Here's a recent headline from the New York Times:
In the article, Richard H. Thaler points out that 2 out of 3 adult Americans (over 50 years of age) could not correctly answer three simple questions dealing with interest, inflation, and diversification (and believe me, they're simple questions. Click through the headline and try them out).
He goes on to discuss how these issues may be addressed, with a lot of time spent on what is taught in high school.
That may be useful. I surely think that if more students understood finances, fewer would saddle themselves with onerous student debt to get a college degree that is of dubious value in their actual lives. And if more employers understood that lack of value, they would be insisting on hiring people who were gullible enough to do it. But that's another rant...
I'm a big fan of "just in time" education. When you know you're soon to face an important decision, you educate yourself on it. You have enough prior education to understand the basics, and hone yourself on the details when they matter. This has the benefit of keeping the education fresh in your mind. For another, things change. Options change. At 50+ years old it's just irresponsible to try to make life decisions based on the state of the world as you knew it in high school, more than 32 years ago. It's ridiculous to expect people to do that. It's naive (at best) to pretend that you're preparing them for that.
If you're a teacher reading this, know that the ONE thing that you can do to most prepare your students for the future... any students, at any level, in any class... is to encourage in them a desire for continuing education. They must be told over and over and over again that this is the most important thing they must learn in formal school. It's more important than getting the best grades; it's more important than going to college.
In my profession, technology consulting, you have to basically retrain yourself every three (3) years. It used to be five, but the pace has picked up a bit. This means that by the time you become a senior consultant, the things you learned in college are obsolete. You can build on them and use them as a foundation, but your entire focus will have changed. By the time you're managing it will have changed several times. And there is nothing that you learned then that you could not have otherwise picked up.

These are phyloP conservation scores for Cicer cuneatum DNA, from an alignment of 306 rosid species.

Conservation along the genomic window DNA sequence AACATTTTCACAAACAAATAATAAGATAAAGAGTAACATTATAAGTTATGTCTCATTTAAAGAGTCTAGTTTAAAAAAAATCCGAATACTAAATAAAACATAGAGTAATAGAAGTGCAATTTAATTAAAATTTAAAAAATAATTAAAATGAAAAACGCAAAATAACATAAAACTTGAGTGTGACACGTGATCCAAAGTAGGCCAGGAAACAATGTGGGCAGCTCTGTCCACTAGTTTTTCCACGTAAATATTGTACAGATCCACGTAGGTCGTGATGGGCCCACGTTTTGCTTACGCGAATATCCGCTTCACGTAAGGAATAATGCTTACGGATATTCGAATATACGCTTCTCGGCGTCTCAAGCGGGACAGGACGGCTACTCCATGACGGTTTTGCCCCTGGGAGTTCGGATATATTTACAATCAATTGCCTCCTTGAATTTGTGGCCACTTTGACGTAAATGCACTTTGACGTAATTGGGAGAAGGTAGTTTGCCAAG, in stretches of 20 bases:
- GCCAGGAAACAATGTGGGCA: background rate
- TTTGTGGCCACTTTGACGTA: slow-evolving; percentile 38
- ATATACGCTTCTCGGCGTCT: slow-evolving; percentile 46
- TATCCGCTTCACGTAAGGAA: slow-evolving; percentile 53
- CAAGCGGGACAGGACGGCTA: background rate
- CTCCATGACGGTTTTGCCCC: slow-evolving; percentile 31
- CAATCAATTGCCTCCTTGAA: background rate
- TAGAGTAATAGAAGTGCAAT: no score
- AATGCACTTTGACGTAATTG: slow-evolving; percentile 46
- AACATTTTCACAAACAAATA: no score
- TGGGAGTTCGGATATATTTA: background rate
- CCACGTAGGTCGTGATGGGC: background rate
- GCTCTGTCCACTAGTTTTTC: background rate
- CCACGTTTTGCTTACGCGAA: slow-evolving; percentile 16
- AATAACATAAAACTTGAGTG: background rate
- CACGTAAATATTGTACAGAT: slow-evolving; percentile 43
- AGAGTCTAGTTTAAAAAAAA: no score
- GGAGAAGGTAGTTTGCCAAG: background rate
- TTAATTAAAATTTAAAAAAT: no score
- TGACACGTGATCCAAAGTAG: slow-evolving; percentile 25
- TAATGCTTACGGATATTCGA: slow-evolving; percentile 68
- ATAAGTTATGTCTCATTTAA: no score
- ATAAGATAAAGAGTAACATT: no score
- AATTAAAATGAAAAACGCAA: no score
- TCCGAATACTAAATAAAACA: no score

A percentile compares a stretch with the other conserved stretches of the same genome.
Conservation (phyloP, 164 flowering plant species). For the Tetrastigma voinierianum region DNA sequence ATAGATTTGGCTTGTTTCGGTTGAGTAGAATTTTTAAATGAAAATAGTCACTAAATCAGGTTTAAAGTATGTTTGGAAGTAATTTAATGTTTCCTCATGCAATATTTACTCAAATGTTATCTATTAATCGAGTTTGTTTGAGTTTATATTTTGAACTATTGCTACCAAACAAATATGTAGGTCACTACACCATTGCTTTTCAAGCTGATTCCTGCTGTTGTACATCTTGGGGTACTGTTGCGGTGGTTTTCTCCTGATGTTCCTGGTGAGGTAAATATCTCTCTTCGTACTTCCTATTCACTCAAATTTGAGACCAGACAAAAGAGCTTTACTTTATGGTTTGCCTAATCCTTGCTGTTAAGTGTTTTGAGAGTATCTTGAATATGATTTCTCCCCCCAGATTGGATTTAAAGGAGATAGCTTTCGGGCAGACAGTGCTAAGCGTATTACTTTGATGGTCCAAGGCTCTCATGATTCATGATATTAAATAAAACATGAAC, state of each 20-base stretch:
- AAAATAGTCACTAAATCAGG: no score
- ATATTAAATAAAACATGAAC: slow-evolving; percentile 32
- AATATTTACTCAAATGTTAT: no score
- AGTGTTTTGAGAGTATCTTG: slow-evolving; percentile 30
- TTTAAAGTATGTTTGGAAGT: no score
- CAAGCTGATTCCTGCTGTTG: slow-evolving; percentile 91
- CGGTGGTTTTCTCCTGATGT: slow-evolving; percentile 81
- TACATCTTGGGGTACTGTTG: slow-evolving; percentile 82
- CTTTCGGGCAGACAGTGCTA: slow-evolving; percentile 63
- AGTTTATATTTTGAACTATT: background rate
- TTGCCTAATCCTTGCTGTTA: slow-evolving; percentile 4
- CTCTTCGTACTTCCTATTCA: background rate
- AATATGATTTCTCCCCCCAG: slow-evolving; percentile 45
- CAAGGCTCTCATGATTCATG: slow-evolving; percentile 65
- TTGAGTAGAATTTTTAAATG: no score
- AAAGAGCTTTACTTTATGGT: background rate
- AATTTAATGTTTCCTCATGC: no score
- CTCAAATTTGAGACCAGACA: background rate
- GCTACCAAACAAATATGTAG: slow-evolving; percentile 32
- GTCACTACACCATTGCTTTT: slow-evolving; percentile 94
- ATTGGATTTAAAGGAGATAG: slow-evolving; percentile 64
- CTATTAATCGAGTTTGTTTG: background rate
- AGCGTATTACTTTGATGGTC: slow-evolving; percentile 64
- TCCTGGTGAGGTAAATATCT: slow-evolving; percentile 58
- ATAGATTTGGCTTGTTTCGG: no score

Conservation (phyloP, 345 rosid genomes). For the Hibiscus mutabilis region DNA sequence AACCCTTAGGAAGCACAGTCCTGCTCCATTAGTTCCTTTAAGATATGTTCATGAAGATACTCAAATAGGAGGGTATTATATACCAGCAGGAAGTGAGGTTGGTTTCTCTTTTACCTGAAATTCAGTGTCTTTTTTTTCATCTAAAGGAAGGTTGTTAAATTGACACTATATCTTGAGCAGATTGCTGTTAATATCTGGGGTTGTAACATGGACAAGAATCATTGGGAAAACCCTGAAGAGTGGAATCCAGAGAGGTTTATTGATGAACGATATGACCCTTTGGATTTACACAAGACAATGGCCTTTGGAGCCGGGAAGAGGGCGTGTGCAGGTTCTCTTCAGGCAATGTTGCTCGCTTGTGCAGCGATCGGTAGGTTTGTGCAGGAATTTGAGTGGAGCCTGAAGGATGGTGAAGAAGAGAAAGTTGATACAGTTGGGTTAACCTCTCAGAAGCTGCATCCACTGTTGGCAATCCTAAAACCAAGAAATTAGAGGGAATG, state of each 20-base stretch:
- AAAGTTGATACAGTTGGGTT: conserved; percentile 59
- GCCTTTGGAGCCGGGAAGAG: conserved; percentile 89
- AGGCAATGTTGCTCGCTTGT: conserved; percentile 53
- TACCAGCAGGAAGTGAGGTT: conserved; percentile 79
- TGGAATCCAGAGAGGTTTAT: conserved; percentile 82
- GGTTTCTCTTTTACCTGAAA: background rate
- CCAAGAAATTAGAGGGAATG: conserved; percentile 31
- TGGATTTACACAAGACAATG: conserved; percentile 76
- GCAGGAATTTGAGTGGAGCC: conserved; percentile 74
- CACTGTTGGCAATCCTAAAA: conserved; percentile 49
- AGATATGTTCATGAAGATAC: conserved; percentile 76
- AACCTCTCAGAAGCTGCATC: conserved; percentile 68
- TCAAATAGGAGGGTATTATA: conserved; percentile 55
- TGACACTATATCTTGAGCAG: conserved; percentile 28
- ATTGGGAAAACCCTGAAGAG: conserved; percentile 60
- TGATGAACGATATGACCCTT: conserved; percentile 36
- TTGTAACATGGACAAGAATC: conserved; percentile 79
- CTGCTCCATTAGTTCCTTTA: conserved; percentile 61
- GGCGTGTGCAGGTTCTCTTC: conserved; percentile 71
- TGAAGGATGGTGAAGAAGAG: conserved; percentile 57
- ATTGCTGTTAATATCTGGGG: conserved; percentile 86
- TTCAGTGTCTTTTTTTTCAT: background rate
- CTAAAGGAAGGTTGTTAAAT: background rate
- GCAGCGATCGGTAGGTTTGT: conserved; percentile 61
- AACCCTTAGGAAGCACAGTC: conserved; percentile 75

The point here isn't that college is unnecessary... it gives you a leg up if you can afford it, and places you under the tutelage of people who are willing to focus their attention on teaching you... but that continuing education is VASTLY MORE IMPORTANT. If when you leave school you think it's "over"... then it is. You will most probably fail. But if you are willing to continue to learn, you will succeed, regardless of your level of formal education.
I have a huge library acquired over the years. This is not an exaggeration: the weight of my books exceeds the weight of my other personal possessions combined. I acquired them over a period of many years, and I've read (almost) all of them. It was expensive to acquire and expensive to move from place to place, and worth every single solitary penny. These days we're so much more fortunate to have the Internet. We as individuals have access to the combined intellectual wealth of a PLANET. If you regularly employ it, and you can separate the succulent fruits from the pile of crap they grow in, and approach the information you find not as dogma but as topics to be considered and weighed, then you will have an education worth diamonds. And you get it for free.
You even have access to college courses through sites like Coursera, Open Culture, and MIT Open Courseware. Search Google for more... you'll be surprised.
Now sometimes you need to get a certification or a degree in order to pursue the career you want. Perfect! Do it! That's a prime example of targeted education for a tangible result. But here's the VERY most important thing. If you take absolutely NOTHING else from what I'm telling you, believe this... it's true 99.999% of the time: It doesn't matter what you get credit for... it matters what you KNOW. Your self-improvement is for your benefit. Don't waste a bunch of time seeking the validation of others when it is not important to do so. Learn for its own sake. School is ALWAYS in session.